When I was in primary school I insisted on writing in my notebooks in pencil in case I made a mistake. I didn’t want to spoil the pages with crossings out. And these notebooks were by no means exclamation-worthy stationery. This meant that sometimes I had to write out everything twice – the first time in pencil and then the second time, I’d trace over the pencilled words in ink.
Lead and liberty
When I use pencil now it makes me feel nostalgic. The distinctive whispery scrape of lead on paper is as evocative of my school days as the smell of brand-new rubber plimsolls or the taste of pink custard. And knowing I can erase if I want to gives me the courage to be more creative. There’s a sense of freedom I just don’t get when I write with a pen.
Today I have some notebooks that are so fancy that even using pencil seems dicey. The thought of a misspelled word or an incorrectly placed heading is paralysing and so the pages remain pristine.
I’ve got tens of notebooks that I haven’t written in yet for precisely this reason. Even a Wreck this Journal, whose sole raison d’etre is to be defiled and defaced with random scribble.
To get my National Stationery Week celebrations off a good start, I decided to christen one of my unused notebooks. And in honour of #PenAndPencilDay, I wrote out one of my favourite poems just as I would have done back in school – in pencil first with pen over the top. It took a lot of the pressure off.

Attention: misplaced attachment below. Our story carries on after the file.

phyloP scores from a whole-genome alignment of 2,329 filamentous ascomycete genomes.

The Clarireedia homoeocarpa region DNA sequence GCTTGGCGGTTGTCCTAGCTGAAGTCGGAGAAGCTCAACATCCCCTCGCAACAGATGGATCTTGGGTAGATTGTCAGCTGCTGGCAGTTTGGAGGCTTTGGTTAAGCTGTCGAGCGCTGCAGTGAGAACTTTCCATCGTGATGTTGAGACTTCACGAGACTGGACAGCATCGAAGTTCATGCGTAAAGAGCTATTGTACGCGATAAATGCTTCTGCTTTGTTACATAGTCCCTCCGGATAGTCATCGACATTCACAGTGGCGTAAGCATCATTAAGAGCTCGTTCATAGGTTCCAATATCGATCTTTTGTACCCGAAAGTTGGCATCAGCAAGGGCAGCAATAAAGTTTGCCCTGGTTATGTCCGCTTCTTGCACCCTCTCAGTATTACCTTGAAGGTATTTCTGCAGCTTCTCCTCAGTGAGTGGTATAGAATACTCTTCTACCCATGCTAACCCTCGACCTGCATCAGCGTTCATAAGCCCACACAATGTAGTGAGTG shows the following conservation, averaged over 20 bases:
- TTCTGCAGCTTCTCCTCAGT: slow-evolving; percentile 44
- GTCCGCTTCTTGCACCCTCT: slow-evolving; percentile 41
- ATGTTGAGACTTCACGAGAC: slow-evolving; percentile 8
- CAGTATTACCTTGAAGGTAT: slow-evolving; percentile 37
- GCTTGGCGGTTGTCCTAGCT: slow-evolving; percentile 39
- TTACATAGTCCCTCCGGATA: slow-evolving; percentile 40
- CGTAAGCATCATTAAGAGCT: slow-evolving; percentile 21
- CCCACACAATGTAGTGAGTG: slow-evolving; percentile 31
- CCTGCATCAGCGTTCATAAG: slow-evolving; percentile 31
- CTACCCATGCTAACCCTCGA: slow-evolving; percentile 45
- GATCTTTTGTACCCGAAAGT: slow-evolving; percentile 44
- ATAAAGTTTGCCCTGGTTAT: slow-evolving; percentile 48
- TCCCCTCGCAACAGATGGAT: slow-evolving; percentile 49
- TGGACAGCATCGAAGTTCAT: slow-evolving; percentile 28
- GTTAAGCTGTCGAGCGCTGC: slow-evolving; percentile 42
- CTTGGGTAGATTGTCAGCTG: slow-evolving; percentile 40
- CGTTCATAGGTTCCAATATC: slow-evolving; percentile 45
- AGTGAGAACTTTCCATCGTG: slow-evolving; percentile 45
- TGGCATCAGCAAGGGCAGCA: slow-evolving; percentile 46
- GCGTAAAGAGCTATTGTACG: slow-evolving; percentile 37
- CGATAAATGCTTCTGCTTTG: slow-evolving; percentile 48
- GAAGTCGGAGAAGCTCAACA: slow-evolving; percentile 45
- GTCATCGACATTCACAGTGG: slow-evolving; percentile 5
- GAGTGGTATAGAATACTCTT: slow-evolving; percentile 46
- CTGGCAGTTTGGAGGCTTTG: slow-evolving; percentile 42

The notebook I chose was a leaving gift from former workmates. It’s A5ish, and a gorgeous rich burgundy colour. The lined pages are gilt-edged. And the smell of the leather cover makes me think of old books. It’s even got a ribbon marker.
I admit to feeling a pang when I wrote the first lines, but ultimately it’s satisfying to know that this particular notebook has finally begun to fulfil its destiny. Best of all, I feel fully justified in buying a replacement. The role of spare leather-bound notebook in my notebook collection is once again vacant.